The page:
Recovering from bond scandal, Illinois school district readies restructuring deal
A suburban Chicago school district returns to the market this month three years after being stung by regulatory and criminal probes against a former superintendent accused of misusing bond proceeds.
Ahead of the $23 million refinancing of 2009 bonds that were among the issues under scrutiny, Moody’s Investors Service upgraded the Lincoln-Way Community High School District 210 one notch to Baa2 and assigned a stable outlook.
Moody’s returned the district to investment grade in August in recognition of its fiscal gains and policies enacted to protect against future abuses that led to the regulatory and criminal probes in 2016.
Lincoln-Way lost its investment grade status that year amid the fiscal mismanagement scandal, which included the misuse of bond proceeds from 2008 to 2012 and criminal charges against the former superintendent. The cut followed a five-notch downgrade the previous year over the district’s weak finances and use of short-term borrowing to deal with fallout from the improper accounting of past bond proceeds.
The district has about $222 million of debt.
The upgrade “reflects the district's improved reserves and liquidity, which are the result of stronger budgetary management and consecutive years of surplus operating results,” Moody’s wrote in the Dec. 16 report.
The district that serves 6,800 students in the southwest suburbs benefits a large and affluent tax base but the credit profile is strained by above average debt burden with escalating debt service.
The district plans to refinance and restructure about $23 million of outstanding debt from a 2009 issue. The restructuring will push out maturities beyond the current 2022 payoff and repayment on the new bonds does not begin until 2021, easing near-term debt service pressures by $4 million the tax levy year of 2019 and $3 million for 2020.
“The transaction will provide both interest savings and taxpayer relief with restructuring of the current debt,” said Brad Cauffman, the assistant superintendent for business. PMA Securities LLC is advising the district and Raymond James is the underwriter.
The district reported an operating surplus of $5 million for fiscal 2017, $8 million in fiscal 2018, and $6 million for fiscal 2019, which ended June 30, 2019. “Overall, the district will have replenished its fund balances by $19.09 million over a three-year period,” officials said in a statement on the rating upgrade.
The refinancing follows the board’s adoption last February of seven long-term objectives for managing debt obligations with the goal of balancing fiscal responsibility with taxpayer levies. The district is pressured by capital appreciation bonds that will drive up debt service costs.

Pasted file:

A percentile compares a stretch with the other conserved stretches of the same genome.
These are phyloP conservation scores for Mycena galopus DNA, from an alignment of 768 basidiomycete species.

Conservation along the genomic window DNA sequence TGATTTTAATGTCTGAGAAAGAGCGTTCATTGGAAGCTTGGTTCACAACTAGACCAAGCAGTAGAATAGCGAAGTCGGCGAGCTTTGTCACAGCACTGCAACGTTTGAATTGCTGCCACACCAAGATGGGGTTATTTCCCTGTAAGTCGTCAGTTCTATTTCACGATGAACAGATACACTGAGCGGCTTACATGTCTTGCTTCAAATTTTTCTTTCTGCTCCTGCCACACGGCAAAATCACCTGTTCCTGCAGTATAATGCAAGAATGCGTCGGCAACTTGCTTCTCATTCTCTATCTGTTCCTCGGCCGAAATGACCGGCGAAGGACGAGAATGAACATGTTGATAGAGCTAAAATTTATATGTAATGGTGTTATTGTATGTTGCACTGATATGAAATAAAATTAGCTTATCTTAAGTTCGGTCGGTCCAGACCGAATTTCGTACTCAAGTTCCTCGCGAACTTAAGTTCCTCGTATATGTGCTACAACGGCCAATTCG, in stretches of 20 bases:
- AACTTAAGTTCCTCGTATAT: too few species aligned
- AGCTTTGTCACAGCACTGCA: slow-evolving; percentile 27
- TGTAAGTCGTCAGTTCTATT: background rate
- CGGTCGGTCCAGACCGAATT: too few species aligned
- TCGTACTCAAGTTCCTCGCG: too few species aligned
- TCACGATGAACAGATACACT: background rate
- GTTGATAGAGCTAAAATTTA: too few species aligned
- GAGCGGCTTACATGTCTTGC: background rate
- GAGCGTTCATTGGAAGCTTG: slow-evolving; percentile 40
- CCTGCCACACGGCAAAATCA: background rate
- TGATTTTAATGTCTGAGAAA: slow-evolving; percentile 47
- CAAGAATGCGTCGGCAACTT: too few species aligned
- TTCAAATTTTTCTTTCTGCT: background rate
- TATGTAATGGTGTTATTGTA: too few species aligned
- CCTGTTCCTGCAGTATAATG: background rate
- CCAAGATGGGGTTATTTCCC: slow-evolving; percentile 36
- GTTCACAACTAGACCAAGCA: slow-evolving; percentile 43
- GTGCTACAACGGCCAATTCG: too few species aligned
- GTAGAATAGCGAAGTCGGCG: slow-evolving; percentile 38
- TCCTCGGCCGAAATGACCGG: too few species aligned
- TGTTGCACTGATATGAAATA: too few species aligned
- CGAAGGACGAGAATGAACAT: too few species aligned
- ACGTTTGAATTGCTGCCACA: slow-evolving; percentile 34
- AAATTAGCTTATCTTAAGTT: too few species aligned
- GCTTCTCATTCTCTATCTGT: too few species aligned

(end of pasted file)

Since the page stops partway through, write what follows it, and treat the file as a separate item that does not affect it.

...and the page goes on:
PMA in the fall presented three refinancing options based on the goals and the board settled on one that used a multi-phased approach. The upcoming transaction will trim costs for taxpayers in 2019 and 2020 with the next phase of debt restructuring expected in the 2021 tax levy year.
A probe by the Securities and Exchange Commission and Department of Justice disclosed by the district in 2016 led to the filing in 2017 of criminal fraud charges against the district’s former superintendent, Lawrence Wyllie. He was accused of using bond proceeds to inflate the district’s apparent fiscal health. The charges remain pending. The SEC declined comment on whether its probe is ongoing.
Wyllie is accused of fraudulently causing Lincoln-Way to assume at least $7 million in additional debt.
Wyllie allegedly sought to bolster the district’s balance sheet because it was a factor in his ongoing employment and his contract was up for board renewal. In 2009, at the request of Wyllie and with board approval, the district sold $29 million of bonds.
Wyllie said $10 million of the debt was for capital expenditures, including construction or renovation of high schools “when in fact Wyllie knew that he would spend the money on the district’s general operating expenses and payroll,” federal documents said. The remainder refunded debt.
Wyllie also allegedly misappropriated at least $16,500 of school district funds by paying himself a retirement stipend and he received another $14,000 of school district funds by falsely describing it as compensation for unused vacation days. Neither was in his contract.
Wyllie’s attorneys have denied the allegations and called him a model educator. Wyllie retired in June 2013.
The district cooperated over the course of the probe and self-reported the accounting errors regarding the bond proceeds.
Moody’s said the district has since implemented a number of enhanced financial policies and procedures, including the maintenance of five-year operating projections and a fund balance policy that requires the district to achieve a 3% surplus each year until it reaches 33% of budgeted expenditures.
The district has hired a new superintendent, finance director and assistant superintendent of business operations, and operating reserves are on the mend. Before 2017, the district posted six years of operating deficits.